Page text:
Here’s how white I am: My introduction to the immensely talented 25-year-old R&B sensation Frank Ocean was a profile in The New Yorker. Getting back to “12-12-12,” Ocean is the antithesis of the embarrassingly self-conscious and inappropriate Kanye West performance that night. Ocean, a Muslim, isn’t necessarily doing conscious hip-hop, though — rather, an almost shockingly honest and original form of R&B. And not just because, in my memory, Ocean’s the only openly gay black male music star. Ocean is deadpan funny (“Got a beach house I can sell you in Idaho”), cutting ("the freaks ain’t trying to sleep with crackie”) and courageous (who else writes a straight-faced love song to Forrest Gump?). Here’s hoping his openness, and sheer musicality, reaches millions of young ears for years to come.
Godspeed You Black Emperor!/‘Allelujah! Don’t Bend! Ascend! (Constellation)
Canada’s instrumental post-rock legends Godspeed You Black Emperor! blew me away with the frightening and profound 20-minute masterpiece “Mladic,” but there’s clearly no way to fit it neatly on the mix CD I always distribute to friends in conjunction with this column. It’s hard to even fit a GYBE! track into your day. The influential experimental group’s slow-burning noise-symphonies are unique experiences that shock listeners out of quotidian experience into thoughtful terror. And unlike the stereotypical post-rock bands formed in its wake, GYBE!’s music is an unpredictable, poignant, brilliant journey, not a build-and-release blueprint.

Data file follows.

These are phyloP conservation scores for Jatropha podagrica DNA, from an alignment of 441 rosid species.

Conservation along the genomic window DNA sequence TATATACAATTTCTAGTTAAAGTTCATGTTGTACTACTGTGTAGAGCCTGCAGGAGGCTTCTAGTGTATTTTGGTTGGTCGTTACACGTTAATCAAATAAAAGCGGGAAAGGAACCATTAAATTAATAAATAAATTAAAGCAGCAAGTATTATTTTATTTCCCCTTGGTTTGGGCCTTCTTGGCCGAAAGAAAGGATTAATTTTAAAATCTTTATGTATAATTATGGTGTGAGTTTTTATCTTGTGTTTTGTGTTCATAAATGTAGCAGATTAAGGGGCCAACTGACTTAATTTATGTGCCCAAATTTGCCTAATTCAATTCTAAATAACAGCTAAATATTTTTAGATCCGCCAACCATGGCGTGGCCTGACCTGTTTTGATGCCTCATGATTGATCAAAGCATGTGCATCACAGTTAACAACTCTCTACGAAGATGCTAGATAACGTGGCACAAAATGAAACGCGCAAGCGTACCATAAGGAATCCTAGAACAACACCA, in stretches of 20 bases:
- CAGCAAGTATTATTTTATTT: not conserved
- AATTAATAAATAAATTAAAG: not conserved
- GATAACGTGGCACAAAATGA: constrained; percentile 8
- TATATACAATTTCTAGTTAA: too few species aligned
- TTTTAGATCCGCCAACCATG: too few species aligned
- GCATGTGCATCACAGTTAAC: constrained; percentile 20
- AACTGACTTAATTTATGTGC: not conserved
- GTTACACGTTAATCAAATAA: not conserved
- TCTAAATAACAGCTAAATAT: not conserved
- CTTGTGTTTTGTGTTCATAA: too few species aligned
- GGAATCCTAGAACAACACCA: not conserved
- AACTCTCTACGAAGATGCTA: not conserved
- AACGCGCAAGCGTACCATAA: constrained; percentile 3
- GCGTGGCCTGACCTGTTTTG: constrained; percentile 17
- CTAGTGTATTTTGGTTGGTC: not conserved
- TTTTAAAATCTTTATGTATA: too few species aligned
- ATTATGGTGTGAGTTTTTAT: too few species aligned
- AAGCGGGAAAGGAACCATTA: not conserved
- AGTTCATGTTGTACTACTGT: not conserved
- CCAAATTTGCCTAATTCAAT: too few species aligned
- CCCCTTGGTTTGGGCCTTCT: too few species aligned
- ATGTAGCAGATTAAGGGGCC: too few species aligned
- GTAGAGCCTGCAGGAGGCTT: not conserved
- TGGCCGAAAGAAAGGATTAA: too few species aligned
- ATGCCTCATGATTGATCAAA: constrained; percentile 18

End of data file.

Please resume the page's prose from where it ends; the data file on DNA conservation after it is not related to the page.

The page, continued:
First Aid Kit/The Lion’s Roar (Redeye)
Amid the increasingly commercial Americana phenomenon, sisters Johanna and Klara Söderberg (22 and 19) have come from Sweden to teach us the sound of our own roots. Made famous and beloved as high-schoolers a few years ago with a viral YouTube video of the duo, now known as First Aid Kit, performing a Fleet Foxes tune in the woods, the Soderbergs hit No. 65 in the U.S. (No. 1 in Sweden) this year with The Lion’s Roar. Its woodsy purity is a more fleshed-out, accessible version of Vermont’s Mountain Man. Yet tracks like “Emmylou” are so true to country music — and somehow still sparkling with brash, youthful indie originality — that First Aid Kit often makes groups like Mumford & Sons and the Lumineers sound like how the emperor looked in his new clothes.
Heartless Bastards/Arrow (Partisan)
It really is heartening how women currently lead the way in rock ’n’ roll, and Heartless Bastards frontwoman Erika Wennerstrom surely leads the leaders, going so far as to command us on the group’s uncompromising new Sabbath-meets-Pretenders fourth LP, Arrow, “You gotta have rock and roll.” Though the quartet secured a record deal after a recommendation from fellow Ohioans the Black Keys and its past two albums have been produced by Spoon drummer Jim Eno, Heartless Bastards’ guitar-driven rock seemingly becomes more dirty and less mainstream with every release. Wennerstrom’s songs detail personal change, honesty, home and needing “a little bit of whiskey and a little bit of time to ease my troubled mind,” but she’s no Jewel. Les Paul in hand, Wennerstrom is the brave, steely-voiced fem-Lemmy of soulful, female-fronted garage rock, and she keeps getting stronger.